NYPD chief dies by suicide month before mandatory retirement
The LEO was found dead from a self-inflicted gunshot wound in his patrol vehicle
Rocco Parascandola , Kerry Burke and John Annese
New York Daily News
NEW YORK — A high-ranking NYPD officer fatally shot himself in the head in a car in Queens Wednesday, just one month before he would have turned 63 and faced mandatory retirement from the department, police sources said.
Deputy Chief Steven Silks, the executive officer of Patrol Borough Queens North, parked his department-issued car not far from the 112th Precinct stationhouse, along a lonely stretch of road in the shadow of Forest Hills Stadium on Burns St. near 69th Ave., and shot himself, according to multiple police sources.
A security guard for the nearby West Side Tennis Club found him at about 6:45 p.m., in civilian clothes, the gun beside him, sources said. Responding officers did not immediately know that he was a police officer, they said.
Silks was rushed to Elmhurst Hospital, but he couldn’t be saved, sources said. His family declined to speak about him Wednesday night.
“I am speechless," said Roy Richter, head of the Captains Endowment Association. “Steve was an incredibly dedicated and great guy. He was great at what he does. This is a terrible loss.”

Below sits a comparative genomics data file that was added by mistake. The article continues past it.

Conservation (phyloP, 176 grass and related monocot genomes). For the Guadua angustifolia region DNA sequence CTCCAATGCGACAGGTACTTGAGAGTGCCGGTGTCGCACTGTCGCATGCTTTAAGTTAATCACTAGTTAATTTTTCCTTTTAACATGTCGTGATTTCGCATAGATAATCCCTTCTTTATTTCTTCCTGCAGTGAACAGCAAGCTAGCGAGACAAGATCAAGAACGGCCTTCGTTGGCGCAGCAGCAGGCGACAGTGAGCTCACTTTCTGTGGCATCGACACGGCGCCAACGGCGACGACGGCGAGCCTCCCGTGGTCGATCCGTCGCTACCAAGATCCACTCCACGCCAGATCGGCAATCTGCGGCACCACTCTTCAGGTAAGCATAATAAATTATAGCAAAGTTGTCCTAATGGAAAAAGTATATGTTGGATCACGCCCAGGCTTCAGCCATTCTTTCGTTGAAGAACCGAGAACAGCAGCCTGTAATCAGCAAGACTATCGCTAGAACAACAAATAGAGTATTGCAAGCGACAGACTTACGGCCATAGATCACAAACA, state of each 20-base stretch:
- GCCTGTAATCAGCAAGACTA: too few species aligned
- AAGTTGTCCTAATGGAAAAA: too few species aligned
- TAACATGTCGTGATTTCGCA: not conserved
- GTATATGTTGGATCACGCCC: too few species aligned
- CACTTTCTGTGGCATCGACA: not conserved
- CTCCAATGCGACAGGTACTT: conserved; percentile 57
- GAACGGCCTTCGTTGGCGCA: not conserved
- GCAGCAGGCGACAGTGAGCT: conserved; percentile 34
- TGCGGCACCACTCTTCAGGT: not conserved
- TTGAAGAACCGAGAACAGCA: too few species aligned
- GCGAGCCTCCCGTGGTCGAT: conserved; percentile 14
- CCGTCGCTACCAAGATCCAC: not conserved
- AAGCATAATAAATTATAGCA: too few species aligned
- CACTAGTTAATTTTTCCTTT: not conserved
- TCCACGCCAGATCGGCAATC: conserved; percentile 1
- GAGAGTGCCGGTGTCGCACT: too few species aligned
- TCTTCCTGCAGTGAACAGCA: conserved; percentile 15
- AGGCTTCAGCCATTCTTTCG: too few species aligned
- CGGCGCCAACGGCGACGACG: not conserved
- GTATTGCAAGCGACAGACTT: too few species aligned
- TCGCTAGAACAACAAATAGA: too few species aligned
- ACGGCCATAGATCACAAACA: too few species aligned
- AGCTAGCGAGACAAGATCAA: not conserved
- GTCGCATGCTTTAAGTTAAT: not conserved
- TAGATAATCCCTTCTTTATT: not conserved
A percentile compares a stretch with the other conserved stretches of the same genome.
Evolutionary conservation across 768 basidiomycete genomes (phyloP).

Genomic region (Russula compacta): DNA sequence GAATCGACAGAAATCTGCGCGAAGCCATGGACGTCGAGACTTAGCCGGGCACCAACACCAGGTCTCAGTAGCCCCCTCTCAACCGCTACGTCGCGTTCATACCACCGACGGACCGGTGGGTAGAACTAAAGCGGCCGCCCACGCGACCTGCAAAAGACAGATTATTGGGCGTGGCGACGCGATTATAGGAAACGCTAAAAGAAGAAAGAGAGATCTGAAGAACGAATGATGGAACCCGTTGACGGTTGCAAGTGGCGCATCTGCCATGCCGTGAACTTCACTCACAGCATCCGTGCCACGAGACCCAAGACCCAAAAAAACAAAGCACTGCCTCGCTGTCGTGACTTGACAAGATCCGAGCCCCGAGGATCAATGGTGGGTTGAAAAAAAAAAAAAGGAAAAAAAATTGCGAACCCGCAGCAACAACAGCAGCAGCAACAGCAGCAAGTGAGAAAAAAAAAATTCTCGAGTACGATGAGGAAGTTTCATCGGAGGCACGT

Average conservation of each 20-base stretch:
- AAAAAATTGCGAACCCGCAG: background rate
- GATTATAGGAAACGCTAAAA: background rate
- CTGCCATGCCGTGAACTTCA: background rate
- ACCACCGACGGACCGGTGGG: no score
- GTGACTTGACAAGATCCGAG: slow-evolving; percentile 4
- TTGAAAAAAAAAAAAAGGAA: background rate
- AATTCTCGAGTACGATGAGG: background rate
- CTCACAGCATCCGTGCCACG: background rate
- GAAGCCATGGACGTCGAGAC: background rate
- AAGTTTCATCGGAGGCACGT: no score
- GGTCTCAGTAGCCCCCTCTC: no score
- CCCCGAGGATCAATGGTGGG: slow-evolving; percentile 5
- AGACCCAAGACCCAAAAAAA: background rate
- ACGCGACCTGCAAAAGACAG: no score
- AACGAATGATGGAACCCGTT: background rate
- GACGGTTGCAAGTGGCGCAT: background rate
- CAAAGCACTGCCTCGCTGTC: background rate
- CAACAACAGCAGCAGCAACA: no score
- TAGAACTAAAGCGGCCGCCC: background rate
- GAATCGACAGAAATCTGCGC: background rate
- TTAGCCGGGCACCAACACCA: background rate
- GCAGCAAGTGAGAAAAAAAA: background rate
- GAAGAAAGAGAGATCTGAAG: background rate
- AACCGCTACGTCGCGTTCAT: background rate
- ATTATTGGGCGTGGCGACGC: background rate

Richter recalled that Silks was an avid outdoorsman. “He ran a 3:09 New York Marathon at one point in his life and reached the summit of Mount Everest,” Richter told The News. “He coordinated the U.S. Open on a regular basis.”
“He was part of the fabric of just about every major police event over the last couple of decades,” Richter said.
“He’s a reliable guy, he’s very friendly. He was a good friend. How do you describe a good friend? He was always someone you could rely on when you needed support.”
Sources said Silks showed up at the NYPD pension office on Tuesday and submitted retirement papers after a storied career spanning nearly 39 years, including several years as commander of the NYPD firing range in the Bronx.
He also commanded two Bronx precincts, and was the second-in-command at the Police Academy, the Patrol Services Bureau, Patrol Borough Queens South and Patrol Borough Brooklyn North.
“His family lives out of state. He’s not married. He absolutely lived for the NYPD,” said a fellow cop and friend of the officer. “He was admired and loved by everybody he worked with. He was aged out. He’s the kind of guy who would have served until he died of natural causes.”
Police sources said Silks had expressed sadness about his pending retirement.
“It’s terrible that he found himself in that place. Say a prayer for his family," one police source said. Another praised the veteran cop, saying, “He was a sweetheart.”
Early last year, NYPD Commissioner James O’Neill recorded a YouTube video describing mental health services available to cops in distress, after the department saw three suicides in a span of two months.
“Your job requires that you spend your day helping others. But before you can take care of anyone else, you must first take care of yourself, so please, remember, if you need it, help is here, and help is available,” O’Neill said in the March 2018 video.
The NYPD offers a variety of programs and in 2014 launched an “Are You OK?” campaign. The department also works with POPPA, or Police Organization Providing Peer Assistance, a volunteer support network for officers and retirees.
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